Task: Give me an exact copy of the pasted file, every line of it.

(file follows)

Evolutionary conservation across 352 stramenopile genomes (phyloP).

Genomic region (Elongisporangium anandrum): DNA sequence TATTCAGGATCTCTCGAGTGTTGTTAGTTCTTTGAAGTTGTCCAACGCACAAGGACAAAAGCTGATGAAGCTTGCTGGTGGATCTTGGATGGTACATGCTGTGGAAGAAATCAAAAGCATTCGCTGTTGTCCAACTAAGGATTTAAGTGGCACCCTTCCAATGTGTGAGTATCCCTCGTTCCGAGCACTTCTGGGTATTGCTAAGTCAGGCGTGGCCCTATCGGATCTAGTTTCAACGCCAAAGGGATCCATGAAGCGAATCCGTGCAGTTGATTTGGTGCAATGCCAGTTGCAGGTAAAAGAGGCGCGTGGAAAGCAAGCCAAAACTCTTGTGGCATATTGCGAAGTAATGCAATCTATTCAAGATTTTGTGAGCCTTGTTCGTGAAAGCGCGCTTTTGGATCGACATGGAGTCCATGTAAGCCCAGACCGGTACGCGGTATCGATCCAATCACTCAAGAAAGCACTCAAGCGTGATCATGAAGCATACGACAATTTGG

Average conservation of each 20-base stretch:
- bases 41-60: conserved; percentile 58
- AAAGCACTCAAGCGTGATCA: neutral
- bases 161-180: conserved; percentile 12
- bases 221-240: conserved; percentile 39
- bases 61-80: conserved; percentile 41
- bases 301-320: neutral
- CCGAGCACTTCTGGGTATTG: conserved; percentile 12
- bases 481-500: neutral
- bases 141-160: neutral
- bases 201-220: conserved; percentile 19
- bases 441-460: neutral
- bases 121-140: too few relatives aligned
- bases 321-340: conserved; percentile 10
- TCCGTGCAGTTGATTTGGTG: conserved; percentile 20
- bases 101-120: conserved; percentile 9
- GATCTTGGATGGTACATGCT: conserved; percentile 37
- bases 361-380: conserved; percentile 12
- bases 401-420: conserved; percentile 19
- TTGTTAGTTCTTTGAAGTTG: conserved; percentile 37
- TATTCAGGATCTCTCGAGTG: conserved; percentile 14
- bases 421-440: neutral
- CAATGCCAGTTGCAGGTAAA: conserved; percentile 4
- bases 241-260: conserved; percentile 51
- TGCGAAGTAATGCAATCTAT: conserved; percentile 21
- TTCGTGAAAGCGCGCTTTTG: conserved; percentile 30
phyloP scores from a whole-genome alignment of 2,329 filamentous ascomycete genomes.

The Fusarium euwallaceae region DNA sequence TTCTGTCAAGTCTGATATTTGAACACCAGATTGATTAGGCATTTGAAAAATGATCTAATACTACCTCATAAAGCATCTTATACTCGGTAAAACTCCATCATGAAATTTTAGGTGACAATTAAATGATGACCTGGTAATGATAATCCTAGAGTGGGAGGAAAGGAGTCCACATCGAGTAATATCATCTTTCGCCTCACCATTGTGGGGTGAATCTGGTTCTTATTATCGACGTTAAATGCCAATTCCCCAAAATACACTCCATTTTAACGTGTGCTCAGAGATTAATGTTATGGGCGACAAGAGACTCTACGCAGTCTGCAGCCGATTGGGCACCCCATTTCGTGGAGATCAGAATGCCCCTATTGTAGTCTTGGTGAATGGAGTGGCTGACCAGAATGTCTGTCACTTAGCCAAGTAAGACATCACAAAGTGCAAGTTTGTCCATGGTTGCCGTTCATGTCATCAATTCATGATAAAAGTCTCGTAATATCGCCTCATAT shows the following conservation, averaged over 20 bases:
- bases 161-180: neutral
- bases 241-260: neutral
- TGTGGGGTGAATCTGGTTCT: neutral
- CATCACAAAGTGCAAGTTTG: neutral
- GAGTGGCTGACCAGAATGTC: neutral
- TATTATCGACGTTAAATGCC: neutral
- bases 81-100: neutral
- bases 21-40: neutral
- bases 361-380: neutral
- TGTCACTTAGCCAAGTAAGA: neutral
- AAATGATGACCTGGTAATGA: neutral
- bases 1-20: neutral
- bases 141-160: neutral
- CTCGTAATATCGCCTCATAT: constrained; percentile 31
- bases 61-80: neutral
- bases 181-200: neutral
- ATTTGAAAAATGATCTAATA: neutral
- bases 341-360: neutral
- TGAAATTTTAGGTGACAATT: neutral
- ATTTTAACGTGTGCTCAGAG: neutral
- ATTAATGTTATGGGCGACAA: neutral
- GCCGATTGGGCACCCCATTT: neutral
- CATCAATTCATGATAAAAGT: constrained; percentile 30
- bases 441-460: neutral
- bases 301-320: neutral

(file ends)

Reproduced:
Evolutionary conservation across 352 stramenopile genomes (phyloP).

Genomic region (Elongisporangium anandrum): DNA sequence TATTCAGGATCTCTCGAGTGTTGTTAGTTCTTTGAAGTTGTCCAACGCACAAGGACAAAAGCTGATGAAGCTTGCTGGTGGATCTTGGATGGTACATGCTGTGGAAGAAATCAAAAGCATTCGCTGTTGTCCAACTAAGGATTTAAGTGGCACCCTTCCAATGTGTGAGTATCCCTCGTTCCGAGCACTTCTGGGTATTGCTAAGTCAGGCGTGGCCCTATCGGATCTAGTTTCAACGCCAAAGGGATCCATGAAGCGAATCCGTGCAGTTGATTTGGTGCAATGCCAGTTGCAGGTAAAAGAGGCGCGTGGAAAGCAAGCCAAAACTCTTGTGGCATATTGCGAAGTAATGCAATCTATTCAAGATTTTGTGAGCCTTGTTCGTGAAAGCGCGCTTTTGGATCGACATGGAGTCCATGTAAGCCCAGACCGGTACGCGGTATCGATCCAATCACTCAAGAAAGCACTCAAGCGTGATCATGAAGCATACGACAATTTGG

Average conservation of each 20-base stretch:
- bases 41-60: conserved; percentile 58
- AAAGCACTCAAGCGTGATCA: neutral
- bases 161-180: conserved; percentile 12
- bases 221-240: conserved; percentile 39
- bases 61-80: conserved; percentile 41
- bases 301-320: neutral
- CCGAGCACTTCTGGGTATTG: conserved; percentile 12
- bases 481-500: neutral
- bases 141-160: neutral
- bases 201-220: conserved; percentile 19
- bases 441-460: neutral
- bases 121-140: too few relatives aligned
- bases 321-340: conserved; percentile 10
- TCCGTGCAGTTGATTTGGTG: conserved; percentile 20
- bases 101-120: conserved; percentile 9
- GATCTTGGATGGTACATGCT: conserved; percentile 37
- bases 361-380: conserved; percentile 12
- bases 401-420: conserved; percentile 19
- TTGTTAGTTCTTTGAAGTTG: conserved; percentile 37
- TATTCAGGATCTCTCGAGTG: conserved; percentile 14
- bases 421-440: neutral
- CAATGCCAGTTGCAGGTAAA: conserved; percentile 4
- bases 241-260: conserved; percentile 51
- TGCGAAGTAATGCAATCTAT: conserved; percentile 21
- TTCGTGAAAGCGCGCTTTTG: conserved; percentile 30
phyloP scores from a whole-genome alignment of 2,329 filamentous ascomycete genomes.

The Fusarium euwallaceae region DNA sequence TTCTGTCAAGTCTGATATTTGAACACCAGATTGATTAGGCATTTGAAAAATGATCTAATACTACCTCATAAAGCATCTTATACTCGGTAAAACTCCATCATGAAATTTTAGGTGACAATTAAATGATGACCTGGTAATGATAATCCTAGAGTGGGAGGAAAGGAGTCCACATCGAGTAATATCATCTTTCGCCTCACCATTGTGGGGTGAATCTGGTTCTTATTATCGACGTTAAATGCCAATTCCCCAAAATACACTCCATTTTAACGTGTGCTCAGAGATTAATGTTATGGGCGACAAGAGACTCTACGCAGTCTGCAGCCGATTGGGCACCCCATTTCGTGGAGATCAGAATGCCCCTATTGTAGTCTTGGTGAATGGAGTGGCTGACCAGAATGTCTGTCACTTAGCCAAGTAAGACATCACAAAGTGCAAGTTTGTCCATGGTTGCCGTTCATGTCATCAATTCATGATAAAAGTCTCGTAATATCGCCTCATAT shows the following conservation, averaged over 20 bases:
- bases 161-180: neutral
- bases 241-260: neutral
- TGTGGGGTGAATCTGGTTCT: neutral
- CATCACAAAGTGCAAGTTTG: neutral
- GAGTGGCTGACCAGAATGTC: neutral
- TATTATCGACGTTAAATGCC: neutral
- bases 81-100: neutral
- bases 21-40: neutral
- bases 361-380: neutral
- TGTCACTTAGCCAAGTAAGA: neutral
- AAATGATGACCTGGTAATGA: neutral
- bases 1-20: neutral
- bases 141-160: neutral
- CTCGTAATATCGCCTCATAT: constrained; percentile 31
- bases 61-80: neutral
- bases 181-200: neutral
- ATTTGAAAAATGATCTAATA: neutral
- bases 341-360: neutral
- TGAAATTTTAGGTGACAATT: neutral
- ATTTTAACGTGTGCTCAGAG: neutral
- ATTAATGTTATGGGCGACAA: neutral
- GCCGATTGGGCACCCCATTT: neutral
- CATCAATTCATGATAAAAGT: constrained; percentile 30
- bases 441-460: neutral
- bases 301-320: neutral